Keyboard Shortcuts on the Mac

A coworker and I recently decided to try switching to the Mac from Windows  7. We have been using Mac hardware and have just used Bootcamp to run Windows 7. I feel I’ve been adjusting fine so far except for the keyboard shortcuts!

As a developer, I spend a lot of time working with text editors/development studios. I’m unsure why Apple feels it has to be different when it comes to keyboard shortcuts. The Command key, I understand, but I’m having the hardest time going from the beginning of a line to the end of the line. On Windows (and Linux) to go to the end of the current line, you simply hit the End key. Pressing the End key on a mac will bring you to the end of the document. Same for the Home key; it brings you to the beginning of the document on Mac, instead of to the beginning of the current line on Windows (and Linux).

If something is going to convince me to switch back to my nice, comfy pc, it’ll be the keyboard shortcuts!

Edit: Oh, lifehacker, you never fail me! Let that be a lessons girls and boys…always google before griping!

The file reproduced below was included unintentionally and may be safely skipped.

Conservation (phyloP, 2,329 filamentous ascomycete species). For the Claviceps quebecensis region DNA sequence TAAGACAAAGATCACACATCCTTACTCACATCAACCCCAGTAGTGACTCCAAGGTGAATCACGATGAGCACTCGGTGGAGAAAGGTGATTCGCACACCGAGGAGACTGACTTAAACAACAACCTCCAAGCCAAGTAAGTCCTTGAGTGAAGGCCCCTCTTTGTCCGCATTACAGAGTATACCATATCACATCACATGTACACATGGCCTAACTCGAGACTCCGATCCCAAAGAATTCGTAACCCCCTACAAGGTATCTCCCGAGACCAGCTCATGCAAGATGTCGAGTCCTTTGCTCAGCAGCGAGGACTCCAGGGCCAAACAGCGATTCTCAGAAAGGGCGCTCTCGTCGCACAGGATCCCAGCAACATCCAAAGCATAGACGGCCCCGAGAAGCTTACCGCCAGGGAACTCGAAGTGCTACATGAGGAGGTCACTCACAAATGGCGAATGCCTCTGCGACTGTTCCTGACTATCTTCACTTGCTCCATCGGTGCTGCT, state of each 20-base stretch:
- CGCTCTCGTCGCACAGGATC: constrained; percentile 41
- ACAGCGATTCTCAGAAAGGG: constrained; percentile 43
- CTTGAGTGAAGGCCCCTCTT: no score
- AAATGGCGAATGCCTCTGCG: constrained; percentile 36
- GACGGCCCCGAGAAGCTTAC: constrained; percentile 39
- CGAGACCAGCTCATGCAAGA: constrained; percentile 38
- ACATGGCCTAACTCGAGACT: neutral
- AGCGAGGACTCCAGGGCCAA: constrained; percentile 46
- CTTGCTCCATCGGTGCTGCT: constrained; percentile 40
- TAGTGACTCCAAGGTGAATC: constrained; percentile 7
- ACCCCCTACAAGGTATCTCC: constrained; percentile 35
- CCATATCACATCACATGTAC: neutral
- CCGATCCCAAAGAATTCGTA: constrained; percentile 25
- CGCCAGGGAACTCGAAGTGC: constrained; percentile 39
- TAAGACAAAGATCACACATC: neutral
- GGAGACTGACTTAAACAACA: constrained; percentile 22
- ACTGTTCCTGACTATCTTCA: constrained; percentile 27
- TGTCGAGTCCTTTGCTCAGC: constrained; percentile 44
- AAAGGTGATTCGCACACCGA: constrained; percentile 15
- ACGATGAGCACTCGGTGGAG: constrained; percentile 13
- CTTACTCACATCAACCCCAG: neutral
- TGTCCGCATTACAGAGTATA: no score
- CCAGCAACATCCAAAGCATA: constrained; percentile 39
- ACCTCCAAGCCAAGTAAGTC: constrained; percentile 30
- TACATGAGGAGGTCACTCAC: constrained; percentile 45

Edit Post Author Name in WordPress Feeds

Just today someone approached me at work about the author’s name displaying in Google search results instead of our company name. You can change what shows for each individual author in the your profile for WordPress, but if you want to keep it all the same regardless of who posted the article (useful for a business), you can use the following code as an example:

What’s Going On in this Code?

The first thing we are doing is using an action in the feed file to set a global variable that says we are currently in the feed.

Note: WordPress offers different types of feeds, so you may want to perform this for each of them. If you look in your wp-includes/ folder, you should see some files that begin with “feeds-“. Each of these has their own hook you can use to create the global variable (as done above in the my_rss2_ns function). I’ve listed the file and the hooks below:

File Hook
wp-includes/feeds-rdp.php rdf_ns
wp-includes/feeds-rss.php rss_ns
wp-includes/feeds-rss2.php rss2_ns

The last thing we are doing is simply checking if our global variable is true, and if so, updating the author text with something we’ve specified.